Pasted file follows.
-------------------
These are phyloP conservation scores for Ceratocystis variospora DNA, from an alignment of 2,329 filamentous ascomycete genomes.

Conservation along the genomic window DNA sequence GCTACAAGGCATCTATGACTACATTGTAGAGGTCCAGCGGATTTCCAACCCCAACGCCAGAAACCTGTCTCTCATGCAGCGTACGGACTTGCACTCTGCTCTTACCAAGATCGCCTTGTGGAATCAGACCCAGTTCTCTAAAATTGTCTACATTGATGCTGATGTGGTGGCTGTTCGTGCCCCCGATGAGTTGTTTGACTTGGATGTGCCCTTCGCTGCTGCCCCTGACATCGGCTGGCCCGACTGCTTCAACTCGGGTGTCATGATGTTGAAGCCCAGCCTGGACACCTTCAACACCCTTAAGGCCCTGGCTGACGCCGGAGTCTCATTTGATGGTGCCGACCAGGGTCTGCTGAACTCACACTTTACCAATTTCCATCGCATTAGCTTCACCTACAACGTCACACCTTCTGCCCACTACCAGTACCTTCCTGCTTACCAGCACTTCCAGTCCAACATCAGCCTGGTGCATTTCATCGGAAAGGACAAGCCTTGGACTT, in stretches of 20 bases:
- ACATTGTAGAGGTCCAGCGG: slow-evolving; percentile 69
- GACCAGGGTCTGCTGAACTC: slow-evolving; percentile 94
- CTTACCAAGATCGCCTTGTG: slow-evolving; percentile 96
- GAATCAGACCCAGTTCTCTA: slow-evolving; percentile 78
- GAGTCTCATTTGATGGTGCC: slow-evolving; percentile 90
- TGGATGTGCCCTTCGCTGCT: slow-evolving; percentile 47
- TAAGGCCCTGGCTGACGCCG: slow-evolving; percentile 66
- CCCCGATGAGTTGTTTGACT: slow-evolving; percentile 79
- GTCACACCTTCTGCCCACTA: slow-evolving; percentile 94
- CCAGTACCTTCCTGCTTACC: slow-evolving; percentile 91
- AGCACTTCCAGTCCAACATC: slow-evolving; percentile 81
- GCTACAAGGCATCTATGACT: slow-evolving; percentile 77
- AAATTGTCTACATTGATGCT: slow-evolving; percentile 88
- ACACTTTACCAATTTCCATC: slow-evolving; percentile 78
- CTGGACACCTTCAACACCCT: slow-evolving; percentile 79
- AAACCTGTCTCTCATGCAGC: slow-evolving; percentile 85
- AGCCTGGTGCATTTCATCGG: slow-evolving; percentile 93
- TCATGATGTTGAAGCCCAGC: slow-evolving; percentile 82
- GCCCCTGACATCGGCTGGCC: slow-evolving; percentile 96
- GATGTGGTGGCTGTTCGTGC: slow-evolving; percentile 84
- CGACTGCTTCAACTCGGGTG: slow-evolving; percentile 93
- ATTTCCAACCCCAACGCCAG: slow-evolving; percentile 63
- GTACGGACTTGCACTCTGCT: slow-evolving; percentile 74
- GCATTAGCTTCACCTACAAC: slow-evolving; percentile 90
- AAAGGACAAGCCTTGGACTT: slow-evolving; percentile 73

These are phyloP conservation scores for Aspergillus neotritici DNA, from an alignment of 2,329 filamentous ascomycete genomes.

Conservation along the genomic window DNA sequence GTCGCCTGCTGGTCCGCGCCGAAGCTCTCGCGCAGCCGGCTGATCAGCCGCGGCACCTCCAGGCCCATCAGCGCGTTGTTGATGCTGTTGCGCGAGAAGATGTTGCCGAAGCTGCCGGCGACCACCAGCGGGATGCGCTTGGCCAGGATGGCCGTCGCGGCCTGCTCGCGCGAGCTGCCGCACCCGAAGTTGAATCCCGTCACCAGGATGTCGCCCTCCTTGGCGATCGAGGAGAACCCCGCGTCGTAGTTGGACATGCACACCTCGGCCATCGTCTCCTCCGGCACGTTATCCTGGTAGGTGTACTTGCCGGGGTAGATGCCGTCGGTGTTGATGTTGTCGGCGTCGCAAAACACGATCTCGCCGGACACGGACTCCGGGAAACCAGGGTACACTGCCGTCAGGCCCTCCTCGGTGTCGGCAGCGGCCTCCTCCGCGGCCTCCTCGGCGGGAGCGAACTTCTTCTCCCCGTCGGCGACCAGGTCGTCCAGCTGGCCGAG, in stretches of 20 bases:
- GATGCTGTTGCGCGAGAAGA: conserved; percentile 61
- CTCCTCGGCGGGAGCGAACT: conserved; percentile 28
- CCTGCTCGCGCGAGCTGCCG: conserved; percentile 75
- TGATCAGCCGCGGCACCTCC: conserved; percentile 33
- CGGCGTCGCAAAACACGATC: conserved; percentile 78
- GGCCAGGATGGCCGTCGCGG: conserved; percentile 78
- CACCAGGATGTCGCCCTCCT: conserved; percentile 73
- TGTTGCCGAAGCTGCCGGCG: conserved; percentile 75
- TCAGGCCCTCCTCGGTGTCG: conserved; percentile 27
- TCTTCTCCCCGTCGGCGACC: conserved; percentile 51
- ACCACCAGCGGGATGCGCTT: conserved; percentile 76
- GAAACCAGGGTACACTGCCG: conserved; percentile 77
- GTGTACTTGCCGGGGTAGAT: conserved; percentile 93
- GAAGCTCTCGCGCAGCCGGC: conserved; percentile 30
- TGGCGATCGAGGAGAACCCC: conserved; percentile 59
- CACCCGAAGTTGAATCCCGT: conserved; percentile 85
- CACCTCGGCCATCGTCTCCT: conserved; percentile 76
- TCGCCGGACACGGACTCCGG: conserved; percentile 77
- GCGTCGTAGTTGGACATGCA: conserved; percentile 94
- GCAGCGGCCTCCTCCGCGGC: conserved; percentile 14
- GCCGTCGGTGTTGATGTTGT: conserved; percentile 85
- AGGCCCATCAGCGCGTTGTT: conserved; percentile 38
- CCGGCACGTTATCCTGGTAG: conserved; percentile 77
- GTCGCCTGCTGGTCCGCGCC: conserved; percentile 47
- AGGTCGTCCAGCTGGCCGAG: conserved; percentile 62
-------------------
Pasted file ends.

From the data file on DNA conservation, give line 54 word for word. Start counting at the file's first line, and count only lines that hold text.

- AGGTCGTCCAGCTGGCCGAG: conserved; percentile 62